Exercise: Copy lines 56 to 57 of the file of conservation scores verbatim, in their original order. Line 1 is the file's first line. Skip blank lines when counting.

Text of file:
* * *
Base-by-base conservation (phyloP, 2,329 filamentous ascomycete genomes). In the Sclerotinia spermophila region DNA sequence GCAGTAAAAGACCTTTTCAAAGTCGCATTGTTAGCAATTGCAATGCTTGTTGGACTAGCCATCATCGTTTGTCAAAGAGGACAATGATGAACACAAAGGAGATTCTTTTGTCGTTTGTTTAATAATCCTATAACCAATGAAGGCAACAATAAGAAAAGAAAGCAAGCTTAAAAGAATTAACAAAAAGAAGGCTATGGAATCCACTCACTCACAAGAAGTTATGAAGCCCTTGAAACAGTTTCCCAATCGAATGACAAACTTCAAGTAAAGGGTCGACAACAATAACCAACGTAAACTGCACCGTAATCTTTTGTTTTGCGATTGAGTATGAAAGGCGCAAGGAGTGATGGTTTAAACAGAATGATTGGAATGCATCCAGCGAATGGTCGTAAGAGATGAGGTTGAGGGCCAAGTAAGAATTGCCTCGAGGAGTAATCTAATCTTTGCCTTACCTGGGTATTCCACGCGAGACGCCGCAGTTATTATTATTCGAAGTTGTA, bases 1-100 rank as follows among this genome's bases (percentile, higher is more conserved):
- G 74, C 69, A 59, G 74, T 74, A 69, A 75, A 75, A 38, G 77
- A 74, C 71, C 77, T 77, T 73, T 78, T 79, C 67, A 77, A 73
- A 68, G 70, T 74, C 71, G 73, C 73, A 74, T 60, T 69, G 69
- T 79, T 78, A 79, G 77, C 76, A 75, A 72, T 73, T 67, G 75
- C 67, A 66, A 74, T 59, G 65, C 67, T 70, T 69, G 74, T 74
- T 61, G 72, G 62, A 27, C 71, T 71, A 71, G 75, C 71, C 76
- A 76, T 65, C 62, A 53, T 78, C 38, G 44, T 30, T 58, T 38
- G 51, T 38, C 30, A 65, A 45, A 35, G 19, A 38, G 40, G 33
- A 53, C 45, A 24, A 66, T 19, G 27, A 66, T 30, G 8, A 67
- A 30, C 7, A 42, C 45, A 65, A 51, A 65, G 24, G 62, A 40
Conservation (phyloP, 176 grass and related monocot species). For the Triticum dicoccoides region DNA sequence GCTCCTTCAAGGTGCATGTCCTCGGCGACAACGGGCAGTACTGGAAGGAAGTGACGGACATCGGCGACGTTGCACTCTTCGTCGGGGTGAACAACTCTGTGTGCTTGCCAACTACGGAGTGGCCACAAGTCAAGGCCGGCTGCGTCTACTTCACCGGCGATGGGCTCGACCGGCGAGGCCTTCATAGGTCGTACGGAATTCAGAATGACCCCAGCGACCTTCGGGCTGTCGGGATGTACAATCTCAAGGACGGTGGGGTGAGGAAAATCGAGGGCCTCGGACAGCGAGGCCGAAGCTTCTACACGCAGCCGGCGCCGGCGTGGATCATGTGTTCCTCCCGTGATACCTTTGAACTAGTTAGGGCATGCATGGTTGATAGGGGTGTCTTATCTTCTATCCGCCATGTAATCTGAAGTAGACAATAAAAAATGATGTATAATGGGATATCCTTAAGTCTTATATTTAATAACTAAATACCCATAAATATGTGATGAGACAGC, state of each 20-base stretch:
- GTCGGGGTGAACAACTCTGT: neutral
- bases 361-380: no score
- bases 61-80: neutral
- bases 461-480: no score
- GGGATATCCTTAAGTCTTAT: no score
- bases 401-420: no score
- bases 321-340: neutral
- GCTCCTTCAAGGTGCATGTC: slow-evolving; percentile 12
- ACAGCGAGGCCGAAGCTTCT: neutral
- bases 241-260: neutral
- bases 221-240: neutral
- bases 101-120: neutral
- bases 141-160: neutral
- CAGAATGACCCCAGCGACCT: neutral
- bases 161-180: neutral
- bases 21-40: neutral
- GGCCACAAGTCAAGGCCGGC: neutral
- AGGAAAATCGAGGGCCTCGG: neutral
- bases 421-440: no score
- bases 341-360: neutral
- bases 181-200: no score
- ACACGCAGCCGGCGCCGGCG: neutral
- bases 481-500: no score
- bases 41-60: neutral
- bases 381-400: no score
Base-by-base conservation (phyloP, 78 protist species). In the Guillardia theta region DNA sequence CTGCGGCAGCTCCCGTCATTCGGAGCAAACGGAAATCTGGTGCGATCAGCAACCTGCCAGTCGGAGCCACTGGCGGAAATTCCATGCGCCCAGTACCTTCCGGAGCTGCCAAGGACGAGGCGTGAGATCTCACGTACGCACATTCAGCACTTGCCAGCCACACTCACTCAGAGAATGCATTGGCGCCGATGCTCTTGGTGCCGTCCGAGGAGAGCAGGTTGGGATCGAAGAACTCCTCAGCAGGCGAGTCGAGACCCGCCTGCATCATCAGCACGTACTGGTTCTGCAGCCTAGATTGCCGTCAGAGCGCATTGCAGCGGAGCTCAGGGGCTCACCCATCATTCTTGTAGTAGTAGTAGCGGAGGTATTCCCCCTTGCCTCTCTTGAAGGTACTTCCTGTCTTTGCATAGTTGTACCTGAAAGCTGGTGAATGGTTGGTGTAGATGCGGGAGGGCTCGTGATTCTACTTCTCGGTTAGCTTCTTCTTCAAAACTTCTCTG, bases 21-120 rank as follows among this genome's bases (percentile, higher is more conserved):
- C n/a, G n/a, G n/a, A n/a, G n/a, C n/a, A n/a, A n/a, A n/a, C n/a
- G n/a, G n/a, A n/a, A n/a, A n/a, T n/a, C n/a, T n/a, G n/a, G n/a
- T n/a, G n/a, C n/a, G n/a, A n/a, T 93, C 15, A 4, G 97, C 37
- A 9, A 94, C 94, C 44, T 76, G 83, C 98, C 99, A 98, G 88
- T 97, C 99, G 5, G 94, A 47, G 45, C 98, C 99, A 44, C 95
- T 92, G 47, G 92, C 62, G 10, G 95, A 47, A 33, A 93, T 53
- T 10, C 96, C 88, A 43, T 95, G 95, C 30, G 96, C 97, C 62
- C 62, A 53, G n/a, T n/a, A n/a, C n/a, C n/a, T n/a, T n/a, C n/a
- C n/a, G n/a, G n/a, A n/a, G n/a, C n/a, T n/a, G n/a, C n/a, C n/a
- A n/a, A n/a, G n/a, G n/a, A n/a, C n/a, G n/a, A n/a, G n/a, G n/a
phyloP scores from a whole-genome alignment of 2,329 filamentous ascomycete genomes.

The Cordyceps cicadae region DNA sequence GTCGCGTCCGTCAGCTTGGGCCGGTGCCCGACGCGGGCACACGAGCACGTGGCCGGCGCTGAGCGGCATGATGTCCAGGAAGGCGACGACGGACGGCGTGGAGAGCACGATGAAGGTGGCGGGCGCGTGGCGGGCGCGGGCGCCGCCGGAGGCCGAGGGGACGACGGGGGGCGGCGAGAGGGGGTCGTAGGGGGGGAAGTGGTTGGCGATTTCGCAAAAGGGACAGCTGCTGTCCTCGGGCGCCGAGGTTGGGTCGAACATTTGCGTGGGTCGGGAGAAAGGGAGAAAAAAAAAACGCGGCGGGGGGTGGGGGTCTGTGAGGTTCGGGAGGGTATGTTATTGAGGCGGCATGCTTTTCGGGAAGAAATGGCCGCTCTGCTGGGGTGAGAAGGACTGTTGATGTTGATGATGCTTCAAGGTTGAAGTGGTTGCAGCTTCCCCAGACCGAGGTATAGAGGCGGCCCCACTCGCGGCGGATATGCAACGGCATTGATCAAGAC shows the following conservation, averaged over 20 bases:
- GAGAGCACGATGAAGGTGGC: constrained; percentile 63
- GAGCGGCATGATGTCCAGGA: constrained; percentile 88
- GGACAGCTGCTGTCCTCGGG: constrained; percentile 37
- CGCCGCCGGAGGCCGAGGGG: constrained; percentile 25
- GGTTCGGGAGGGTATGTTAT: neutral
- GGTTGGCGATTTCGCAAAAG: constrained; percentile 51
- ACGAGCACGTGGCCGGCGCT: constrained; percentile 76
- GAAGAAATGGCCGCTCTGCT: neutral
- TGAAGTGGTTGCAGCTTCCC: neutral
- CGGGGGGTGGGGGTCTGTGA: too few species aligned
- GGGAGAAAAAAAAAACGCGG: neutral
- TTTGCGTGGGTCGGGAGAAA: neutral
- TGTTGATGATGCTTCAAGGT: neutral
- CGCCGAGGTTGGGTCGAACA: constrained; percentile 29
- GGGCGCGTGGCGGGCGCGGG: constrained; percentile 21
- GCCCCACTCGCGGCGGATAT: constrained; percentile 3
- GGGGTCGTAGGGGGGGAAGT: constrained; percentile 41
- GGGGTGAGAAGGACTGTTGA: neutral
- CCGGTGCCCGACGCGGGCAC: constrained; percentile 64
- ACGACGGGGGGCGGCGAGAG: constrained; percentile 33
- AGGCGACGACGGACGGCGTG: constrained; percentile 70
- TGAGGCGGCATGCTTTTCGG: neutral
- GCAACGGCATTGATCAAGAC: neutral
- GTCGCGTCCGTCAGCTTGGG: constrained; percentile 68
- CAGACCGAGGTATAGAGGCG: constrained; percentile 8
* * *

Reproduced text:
- GGTTGGCGATTTCGCAAAAG: constrained; percentile 51
- ACGAGCACGTGGCCGGCGCT: constrained; percentile 76